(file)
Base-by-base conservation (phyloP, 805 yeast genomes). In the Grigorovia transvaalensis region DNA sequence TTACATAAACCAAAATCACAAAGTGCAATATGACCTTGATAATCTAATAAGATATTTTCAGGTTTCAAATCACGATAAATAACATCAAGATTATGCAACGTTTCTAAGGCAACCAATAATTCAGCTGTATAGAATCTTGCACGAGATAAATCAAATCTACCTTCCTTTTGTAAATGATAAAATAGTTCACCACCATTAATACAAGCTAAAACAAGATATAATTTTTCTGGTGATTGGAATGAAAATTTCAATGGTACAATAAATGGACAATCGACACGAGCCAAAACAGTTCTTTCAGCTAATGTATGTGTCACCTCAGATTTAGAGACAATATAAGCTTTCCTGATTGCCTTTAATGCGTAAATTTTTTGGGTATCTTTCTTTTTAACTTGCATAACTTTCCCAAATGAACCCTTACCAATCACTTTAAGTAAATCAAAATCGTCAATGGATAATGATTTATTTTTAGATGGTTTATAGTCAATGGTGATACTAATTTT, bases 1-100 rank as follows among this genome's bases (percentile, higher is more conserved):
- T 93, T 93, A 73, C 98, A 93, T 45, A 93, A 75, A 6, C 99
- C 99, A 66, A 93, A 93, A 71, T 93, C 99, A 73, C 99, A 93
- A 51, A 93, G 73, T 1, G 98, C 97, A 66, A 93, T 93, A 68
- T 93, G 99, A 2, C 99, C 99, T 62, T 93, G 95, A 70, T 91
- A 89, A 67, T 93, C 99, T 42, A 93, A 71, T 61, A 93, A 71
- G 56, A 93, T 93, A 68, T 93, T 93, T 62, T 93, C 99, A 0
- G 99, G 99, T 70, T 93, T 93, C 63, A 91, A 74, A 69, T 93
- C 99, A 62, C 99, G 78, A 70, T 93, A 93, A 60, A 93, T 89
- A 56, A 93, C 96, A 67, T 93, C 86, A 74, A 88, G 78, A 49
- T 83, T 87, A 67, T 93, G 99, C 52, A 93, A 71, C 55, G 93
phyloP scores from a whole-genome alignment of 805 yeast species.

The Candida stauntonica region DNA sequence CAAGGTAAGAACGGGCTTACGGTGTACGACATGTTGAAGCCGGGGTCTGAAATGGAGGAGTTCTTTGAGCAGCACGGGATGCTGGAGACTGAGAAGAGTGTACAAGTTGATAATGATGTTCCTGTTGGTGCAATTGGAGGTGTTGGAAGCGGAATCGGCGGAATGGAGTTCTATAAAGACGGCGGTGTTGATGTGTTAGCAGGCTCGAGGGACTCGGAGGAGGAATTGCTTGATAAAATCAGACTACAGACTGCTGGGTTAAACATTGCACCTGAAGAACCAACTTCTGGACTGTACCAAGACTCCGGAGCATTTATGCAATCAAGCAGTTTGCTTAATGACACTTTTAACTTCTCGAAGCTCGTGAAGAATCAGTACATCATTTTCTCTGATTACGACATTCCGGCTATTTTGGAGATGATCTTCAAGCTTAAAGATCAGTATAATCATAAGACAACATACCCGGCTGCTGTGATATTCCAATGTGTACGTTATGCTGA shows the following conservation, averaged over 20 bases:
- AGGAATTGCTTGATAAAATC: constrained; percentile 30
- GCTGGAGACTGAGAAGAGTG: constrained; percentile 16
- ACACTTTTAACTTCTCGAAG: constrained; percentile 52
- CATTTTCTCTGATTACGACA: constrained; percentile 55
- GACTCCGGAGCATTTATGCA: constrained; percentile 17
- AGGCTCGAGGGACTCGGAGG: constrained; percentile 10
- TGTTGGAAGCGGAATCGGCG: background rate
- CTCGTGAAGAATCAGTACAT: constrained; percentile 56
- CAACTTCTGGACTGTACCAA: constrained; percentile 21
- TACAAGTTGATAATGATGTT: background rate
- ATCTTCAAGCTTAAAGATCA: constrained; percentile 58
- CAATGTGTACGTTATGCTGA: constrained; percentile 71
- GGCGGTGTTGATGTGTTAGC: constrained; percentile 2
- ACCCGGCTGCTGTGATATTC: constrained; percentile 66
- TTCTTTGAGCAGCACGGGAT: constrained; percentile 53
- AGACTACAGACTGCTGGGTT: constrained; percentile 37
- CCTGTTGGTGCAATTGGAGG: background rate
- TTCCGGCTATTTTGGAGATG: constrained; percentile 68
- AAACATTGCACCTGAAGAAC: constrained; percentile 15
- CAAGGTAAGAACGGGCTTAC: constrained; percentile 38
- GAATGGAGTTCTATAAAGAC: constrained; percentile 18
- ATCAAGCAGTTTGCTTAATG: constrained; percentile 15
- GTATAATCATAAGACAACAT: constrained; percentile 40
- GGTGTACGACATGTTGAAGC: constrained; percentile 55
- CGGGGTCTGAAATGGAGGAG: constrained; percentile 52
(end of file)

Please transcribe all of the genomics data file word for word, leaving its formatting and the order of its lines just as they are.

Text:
Base-by-base conservation (phyloP, 805 yeast genomes). In the Grigorovia transvaalensis region DNA sequence TTACATAAACCAAAATCACAAAGTGCAATATGACCTTGATAATCTAATAAGATATTTTCAGGTTTCAAATCACGATAAATAACATCAAGATTATGCAACGTTTCTAAGGCAACCAATAATTCAGCTGTATAGAATCTTGCACGAGATAAATCAAATCTACCTTCCTTTTGTAAATGATAAAATAGTTCACCACCATTAATACAAGCTAAAACAAGATATAATTTTTCTGGTGATTGGAATGAAAATTTCAATGGTACAATAAATGGACAATCGACACGAGCCAAAACAGTTCTTTCAGCTAATGTATGTGTCACCTCAGATTTAGAGACAATATAAGCTTTCCTGATTGCCTTTAATGCGTAAATTTTTTGGGTATCTTTCTTTTTAACTTGCATAACTTTCCCAAATGAACCCTTACCAATCACTTTAAGTAAATCAAAATCGTCAATGGATAATGATTTATTTTTAGATGGTTTATAGTCAATGGTGATACTAATTTT, bases 1-100 rank as follows among this genome's bases (percentile, higher is more conserved):
- T 93, T 93, A 73, C 98, A 93, T 45, A 93, A 75, A 6, C 99
- C 99, A 66, A 93, A 93, A 71, T 93, C 99, A 73, C 99, A 93
- A 51, A 93, G 73, T 1, G 98, C 97, A 66, A 93, T 93, A 68
- T 93, G 99, A 2, C 99, C 99, T 62, T 93, G 95, A 70, T 91
- A 89, A 67, T 93, C 99, T 42, A 93, A 71, T 61, A 93, A 71
- G 56, A 93, T 93, A 68, T 93, T 93, T 62, T 93, C 99, A 0
- G 99, G 99, T 70, T 93, T 93, C 63, A 91, A 74, A 69, T 93
- C 99, A 62, C 99, G 78, A 70, T 93, A 93, A 60, A 93, T 89
- A 56, A 93, C 96, A 67, T 93, C 86, A 74, A 88, G 78, A 49
- T 83, T 87, A 67, T 93, G 99, C 52, A 93, A 71, C 55, G 93
phyloP scores from a whole-genome alignment of 805 yeast species.

The Candida stauntonica region DNA sequence CAAGGTAAGAACGGGCTTACGGTGTACGACATGTTGAAGCCGGGGTCTGAAATGGAGGAGTTCTTTGAGCAGCACGGGATGCTGGAGACTGAGAAGAGTGTACAAGTTGATAATGATGTTCCTGTTGGTGCAATTGGAGGTGTTGGAAGCGGAATCGGCGGAATGGAGTTCTATAAAGACGGCGGTGTTGATGTGTTAGCAGGCTCGAGGGACTCGGAGGAGGAATTGCTTGATAAAATCAGACTACAGACTGCTGGGTTAAACATTGCACCTGAAGAACCAACTTCTGGACTGTACCAAGACTCCGGAGCATTTATGCAATCAAGCAGTTTGCTTAATGACACTTTTAACTTCTCGAAGCTCGTGAAGAATCAGTACATCATTTTCTCTGATTACGACATTCCGGCTATTTTGGAGATGATCTTCAAGCTTAAAGATCAGTATAATCATAAGACAACATACCCGGCTGCTGTGATATTCCAATGTGTACGTTATGCTGA shows the following conservation, averaged over 20 bases:
- AGGAATTGCTTGATAAAATC: constrained; percentile 30
- GCTGGAGACTGAGAAGAGTG: constrained; percentile 16
- ACACTTTTAACTTCTCGAAG: constrained; percentile 52
- CATTTTCTCTGATTACGACA: constrained; percentile 55
- GACTCCGGAGCATTTATGCA: constrained; percentile 17
- AGGCTCGAGGGACTCGGAGG: constrained; percentile 10
- TGTTGGAAGCGGAATCGGCG: background rate
- CTCGTGAAGAATCAGTACAT: constrained; percentile 56
- CAACTTCTGGACTGTACCAA: constrained; percentile 21
- TACAAGTTGATAATGATGTT: background rate
- ATCTTCAAGCTTAAAGATCA: constrained; percentile 58
- CAATGTGTACGTTATGCTGA: constrained; percentile 71
- GGCGGTGTTGATGTGTTAGC: constrained; percentile 2
- ACCCGGCTGCTGTGATATTC: constrained; percentile 66
- TTCTTTGAGCAGCACGGGAT: constrained; percentile 53
- AGACTACAGACTGCTGGGTT: constrained; percentile 37
- CCTGTTGGTGCAATTGGAGG: background rate
- TTCCGGCTATTTTGGAGATG: constrained; percentile 68
- AAACATTGCACCTGAAGAAC: constrained; percentile 15
- CAAGGTAAGAACGGGCTTAC: constrained; percentile 38
- GAATGGAGTTCTATAAAGAC: constrained; percentile 18
- ATCAAGCAGTTTGCTTAATG: constrained; percentile 15
- GTATAATCATAAGACAACAT: constrained; percentile 40
- GGTGTACGACATGTTGAAGC: constrained; percentile 55
- CGGGGTCTGAAATGGAGGAG: constrained; percentile 52